Structural Biochemistry/Chemistry

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Chemistry is the study of composition, structure and properties of matter. This includes studying changes that are observed when undergoing various chemical reactions or understanding the basic structure of complex macromolecules. It provides an understanding for atoms, molecules, crystals which make up everything in this world, while incorporating the concepts of energy and entropy.

Chemical Foundations of Biochemistry[edit | edit source]

3d Lewis representation of hydrogen, oxygen, nitrogen and carbon to use as organic building blocks

Chemistry is always interconnected with the other sciences, such as astronomy, physics, material science, and biology. In terms of biochemistry, it strives to find chemical explanations to biological form and function. Chemistry shows that all forms of life share common origins through the similarity of various chemical pathways between different organisms. For example, all living cells have the common molecules of amino acids, carbohydrates, lipids, and nucleic acids which all perform the same functions in every cell.

Nature is predominantly made of four elements: Hydrogen (H), Oxygen (O), Nitrogen (N), and Carbon (C). Together they make up over 99% of all living cells. These elements are the lightest atoms that are capable of making up to four stable and strong bonds. There are other elements that are also essential to living organisms such as Sodium (Na), Potassium (K), Calcium (Ca), and Sulfur (S). These are called trace elements and usually are needed to help specific proteins to function.[1]

Organic Chemistry as the Backbone of Biochemistry[edit | edit source]

Organic chemistry is the study of the structures, properties, synthesis, and reactions of chemical compounds consisting of mainly carbon and hydrogen atoms. It is the backbone science that explains many of the interactions that occur in a cell at the most basic level. The majority of biochemistry, from a chemical point of view, involves the interactions between organic molecules that exist in organisms and how they are utilized in a versatile fashion at a cellular level. The arrangement of bonds within a molecule determines its overall shape, conformation, and the molecules ability to perform specific functions within a cell. Organic compounds that are of particular interest in biochemistry are carbohydrates, nucleic acids, and proteins.

Carbon is unique from the other essential elements for it has the capability to form four stable, covalent bonds and stable double and triple bonds. Carbon can bond with other carbons to create long chains with or without branches or cyclic structures allowing the formation of an endless array of molecules with different shapes, sizes, and compositions. Replacing hydrogen with other elements or functional groups gives the organic molecule different properties such as polarity.

Importance of Chemical Structure[edit | edit source]


Biochemistry chemistry is sterospecific meaning that the 3-D orientation of a molecules matters and only specific arrangements will interact properly. Stereoisomers are molecules that have the same chemical bonds but have a different spatial arrangement. They may look very similar but they cannot be the same molecule with out breaking any of the covalent bonds.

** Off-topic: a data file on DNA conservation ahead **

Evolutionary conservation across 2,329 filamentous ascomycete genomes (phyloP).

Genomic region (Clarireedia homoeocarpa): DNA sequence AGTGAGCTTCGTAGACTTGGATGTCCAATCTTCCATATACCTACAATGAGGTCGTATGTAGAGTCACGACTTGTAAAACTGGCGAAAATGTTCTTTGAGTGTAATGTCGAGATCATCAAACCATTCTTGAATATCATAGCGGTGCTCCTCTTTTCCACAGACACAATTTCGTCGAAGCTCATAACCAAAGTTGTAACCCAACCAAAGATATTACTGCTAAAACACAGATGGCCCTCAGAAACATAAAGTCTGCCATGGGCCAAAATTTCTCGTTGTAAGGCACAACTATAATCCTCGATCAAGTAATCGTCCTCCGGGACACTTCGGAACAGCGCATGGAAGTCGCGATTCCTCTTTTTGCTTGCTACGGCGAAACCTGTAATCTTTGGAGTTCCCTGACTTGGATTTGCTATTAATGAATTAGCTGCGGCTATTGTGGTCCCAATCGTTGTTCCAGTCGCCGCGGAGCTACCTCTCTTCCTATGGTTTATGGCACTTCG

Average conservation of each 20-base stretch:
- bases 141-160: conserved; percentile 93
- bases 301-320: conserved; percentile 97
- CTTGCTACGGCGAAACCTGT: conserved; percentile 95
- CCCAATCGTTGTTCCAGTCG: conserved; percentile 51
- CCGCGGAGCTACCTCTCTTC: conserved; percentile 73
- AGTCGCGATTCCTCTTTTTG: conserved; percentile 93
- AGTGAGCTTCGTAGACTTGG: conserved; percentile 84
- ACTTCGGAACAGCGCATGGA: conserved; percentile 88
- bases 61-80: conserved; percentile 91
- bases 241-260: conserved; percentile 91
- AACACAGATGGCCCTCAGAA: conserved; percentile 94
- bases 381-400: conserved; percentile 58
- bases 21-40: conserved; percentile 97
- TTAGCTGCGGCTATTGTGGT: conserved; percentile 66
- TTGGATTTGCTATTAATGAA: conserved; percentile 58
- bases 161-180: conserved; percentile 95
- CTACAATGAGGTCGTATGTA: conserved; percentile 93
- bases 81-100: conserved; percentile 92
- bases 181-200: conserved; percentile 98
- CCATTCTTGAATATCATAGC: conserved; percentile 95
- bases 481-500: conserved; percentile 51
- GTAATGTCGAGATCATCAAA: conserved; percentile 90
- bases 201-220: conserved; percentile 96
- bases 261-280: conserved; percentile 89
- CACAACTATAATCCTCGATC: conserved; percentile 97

Human hands are mirror images of each other just like enantiomers.

There are many places where there can be varying spatial configuration. A molecule can have a chiral center which means that an atom (usually carbon) that is attached to four different substituents. These four can arrange themselves any way they want to around the carbon but if the arrangements are not exactly the same then they are stereoisomers. One example is if the molecule is a mirror image of itself. No matter how you rotate the molecule it will never superimpose on to its original form. This specific type of stereospecificity is called enantiomers. If they are not mirror images of each other they are called diastereomers.

Another way is to have a double bond. Double bonds, unlike single bonds, are stiff and do not rotate freely. The four substituents that surround the bond can form either trans, where the two highest ranked substituents are opposite sides of the bond, or cis, where the highest ranked are on the same side of the bond, relationships. This is called either geometric isomers or cis-trans isomers.

While enantiomers have almost the same chemical properties only the specific orientation will have the desired effect in a biological system. In nature, chiral compounds are usually found in only one orientation. For example, in carbohydrates the second to last carbon always has a "D" orientation and amino acid's chiral carbon is always in an "L" orientation. Enzymes can discriminate between enantiomers therefore is essential to have the right configuration.

Water and its Effects on Structure[edit | edit source]

The field of biochemistry also encompasses the special properties of water. Because all living organisms have cells that interact with aqueous solutions, the properties of water are fundamental to the environment in which biochemical reactions occur. The structure of a molecule determines whether it is hydrophilic or hydrophobic. Its interaction in water determines how these molecules function in a cell, one example being the lipid bi-layer in the cell membrane and how its chemical properties determines its function in the cell (in this case acting as a barrier in a cell). Water also has unique features such as high boiling and melting points. Its liquid form is also more dense than its solid form which allows marine life. An important feature of water in regards to biochemistry is its ability to form hydrogen bonds.

References[edit | edit source]

  1. Principles of Biochemistry by Lehninger